The crowd for the show was large and energetic, but this is hardly surprising considering the verve and loyalty of the Big Something fan base. As documented here at Homegrown, and in other arenas as well, Big Something has ridden a wave of increased interest over the past year. After changing their name and releasing "Stories from the Middle of Nowhere," Big Something's travel schedule has blossomed, as has the size of the crowds at their shows. With a sound that bridges the gap between "rock," "soul," and "jam," Big Something presents a varied, yet accessible palate with their songs. The album has proven to be a discovery for some of my friends who are not so heavily entrenched in the world of live "jam" music. The result of all this can be seen in the attendance of their shows, with "sell outs" becoming the norm, when other bands are thankful to have 20 people in attendance. This was definitely the case on this Friday night, as the Big Something nation showed up in mass to support their favorite band.
Big Something opens with "Dub Synth" which merges into the likable "Pinky Goes to Jail." I am curious to hear how the new PA sounds, and the results prove to be excellent. Big Something features a layered sound, where smoldering guitar meshes with ethereal saxophone and playful lyrics. These qualities are nicely displayed in the early stages of the set, and Casey Cranford's saxophone provides a sophisticated edge. The band plays several inspired selections, including "The Undertow" and "Illuminated," before inviting Greensboro's Marcus Horth to the stage.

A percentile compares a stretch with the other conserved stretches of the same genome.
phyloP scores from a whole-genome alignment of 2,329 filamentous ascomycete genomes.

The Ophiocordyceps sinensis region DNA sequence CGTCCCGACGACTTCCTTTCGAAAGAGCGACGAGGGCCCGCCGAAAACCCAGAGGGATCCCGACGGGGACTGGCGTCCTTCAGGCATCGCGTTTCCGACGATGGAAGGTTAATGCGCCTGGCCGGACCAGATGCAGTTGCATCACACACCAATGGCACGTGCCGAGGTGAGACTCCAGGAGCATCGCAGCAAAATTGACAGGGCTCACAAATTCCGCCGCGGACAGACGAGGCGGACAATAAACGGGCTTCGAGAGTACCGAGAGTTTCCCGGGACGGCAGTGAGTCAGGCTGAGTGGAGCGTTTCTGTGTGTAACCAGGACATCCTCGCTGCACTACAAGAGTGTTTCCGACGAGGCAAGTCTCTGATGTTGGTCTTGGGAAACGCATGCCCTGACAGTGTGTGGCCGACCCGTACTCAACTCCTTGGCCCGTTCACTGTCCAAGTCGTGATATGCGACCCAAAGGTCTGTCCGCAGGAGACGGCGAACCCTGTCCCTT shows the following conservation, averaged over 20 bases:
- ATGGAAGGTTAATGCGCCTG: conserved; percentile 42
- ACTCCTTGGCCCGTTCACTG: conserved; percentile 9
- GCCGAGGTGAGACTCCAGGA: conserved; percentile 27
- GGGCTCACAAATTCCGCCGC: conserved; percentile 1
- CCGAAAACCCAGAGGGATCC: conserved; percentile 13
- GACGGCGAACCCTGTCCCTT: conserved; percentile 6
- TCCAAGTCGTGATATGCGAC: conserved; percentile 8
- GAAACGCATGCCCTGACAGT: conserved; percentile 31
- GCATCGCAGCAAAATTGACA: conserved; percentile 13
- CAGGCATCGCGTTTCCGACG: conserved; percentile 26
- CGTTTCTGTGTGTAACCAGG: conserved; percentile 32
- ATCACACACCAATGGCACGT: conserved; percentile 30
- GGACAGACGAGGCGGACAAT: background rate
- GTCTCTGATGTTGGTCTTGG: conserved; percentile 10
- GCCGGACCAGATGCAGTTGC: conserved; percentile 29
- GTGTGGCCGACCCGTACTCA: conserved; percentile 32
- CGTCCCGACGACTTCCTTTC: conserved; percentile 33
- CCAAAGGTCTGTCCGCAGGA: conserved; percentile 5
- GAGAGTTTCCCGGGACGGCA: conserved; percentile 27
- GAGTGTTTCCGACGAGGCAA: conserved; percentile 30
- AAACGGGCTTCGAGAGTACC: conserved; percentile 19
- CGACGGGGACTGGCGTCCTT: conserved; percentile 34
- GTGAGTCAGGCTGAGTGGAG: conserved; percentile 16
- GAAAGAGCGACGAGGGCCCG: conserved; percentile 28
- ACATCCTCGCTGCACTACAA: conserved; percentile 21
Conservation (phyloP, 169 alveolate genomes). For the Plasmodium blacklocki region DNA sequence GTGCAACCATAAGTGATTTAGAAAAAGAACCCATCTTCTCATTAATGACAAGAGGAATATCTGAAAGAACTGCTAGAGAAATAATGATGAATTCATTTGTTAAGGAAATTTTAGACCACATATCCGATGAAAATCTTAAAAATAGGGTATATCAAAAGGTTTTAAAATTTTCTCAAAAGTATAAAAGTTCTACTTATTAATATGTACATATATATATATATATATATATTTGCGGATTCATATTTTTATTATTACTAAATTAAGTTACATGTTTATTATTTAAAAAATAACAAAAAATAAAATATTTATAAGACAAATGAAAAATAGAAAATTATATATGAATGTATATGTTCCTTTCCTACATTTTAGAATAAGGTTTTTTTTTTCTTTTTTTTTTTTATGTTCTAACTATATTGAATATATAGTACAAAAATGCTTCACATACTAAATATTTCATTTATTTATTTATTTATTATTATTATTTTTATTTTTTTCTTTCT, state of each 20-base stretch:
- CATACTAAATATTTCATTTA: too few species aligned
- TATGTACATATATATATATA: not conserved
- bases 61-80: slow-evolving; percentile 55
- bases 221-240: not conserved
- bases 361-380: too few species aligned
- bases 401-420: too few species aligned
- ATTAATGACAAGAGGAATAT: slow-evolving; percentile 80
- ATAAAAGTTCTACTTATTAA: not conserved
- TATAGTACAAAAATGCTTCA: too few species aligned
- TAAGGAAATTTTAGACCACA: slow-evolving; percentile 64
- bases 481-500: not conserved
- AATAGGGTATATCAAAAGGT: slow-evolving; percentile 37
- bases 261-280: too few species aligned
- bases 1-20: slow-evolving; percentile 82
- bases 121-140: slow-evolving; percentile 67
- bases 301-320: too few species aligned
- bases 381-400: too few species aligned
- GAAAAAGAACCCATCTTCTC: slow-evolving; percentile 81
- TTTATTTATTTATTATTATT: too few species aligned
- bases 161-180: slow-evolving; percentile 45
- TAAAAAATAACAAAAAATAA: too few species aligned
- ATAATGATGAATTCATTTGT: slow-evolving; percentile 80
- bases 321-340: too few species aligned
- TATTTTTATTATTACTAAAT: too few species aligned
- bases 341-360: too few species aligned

Horth, who serves as one of the front men of Greeensboro's, The Mantras, brings his crunchy, metal-inspired riffs to light on "The Glow" and on a cover of "Sledgehammer," which was a "1st time played" for the band. "Sledgehammer" closes with a dash of guitar bravado, as Horth and Jesse Hensley (Big Something's lead guitarist) lay down feverish, alternating riffs. I notice Nick MacDaniels (vocals / guitar) smiling and shaking his head as these two guitarists work their magic on the fret board. After Marcus rejoined the crowd, the band coalesces with excellent renditions of "Pinky's Ride," "My Volcano," and "A Simple Vision." They close their set properly with "Vibrations All Around," which prompts the crowd to sing along with enthusiasm. After being cajoled for an encore, the band offers up a choice version of "Amanda Lynn" to finish their set.
In reviewing the night, I enjoyed my "return" to the Blind Tiger. As a Greensboro resident for over 20 years, I have had a lot of choice memories happen within the dingy, beat down Blind Tiger of yore. I worried that the joint might lose some of its charm, once pushed into posh, new environs. I can happily say that the new Tiger possesses enough charm and ambiance to match the old, if given the time to flourish and develop. The new Tiger will bring in bigger acts than the Tiger of old could, so this could prove beneficial to Greensboro, if residents support the venue by attending shows. In the time since the Big Something show, I've seen two additional shows there, and both were marked by excellent attendance. I hope that continues to be the case, so that bands like Big Something (and others) continue to view Greensboro as an attractive place to play, and garner new fans. Big Something certainly did their part on one night in early March. Now it's up to Greensboro.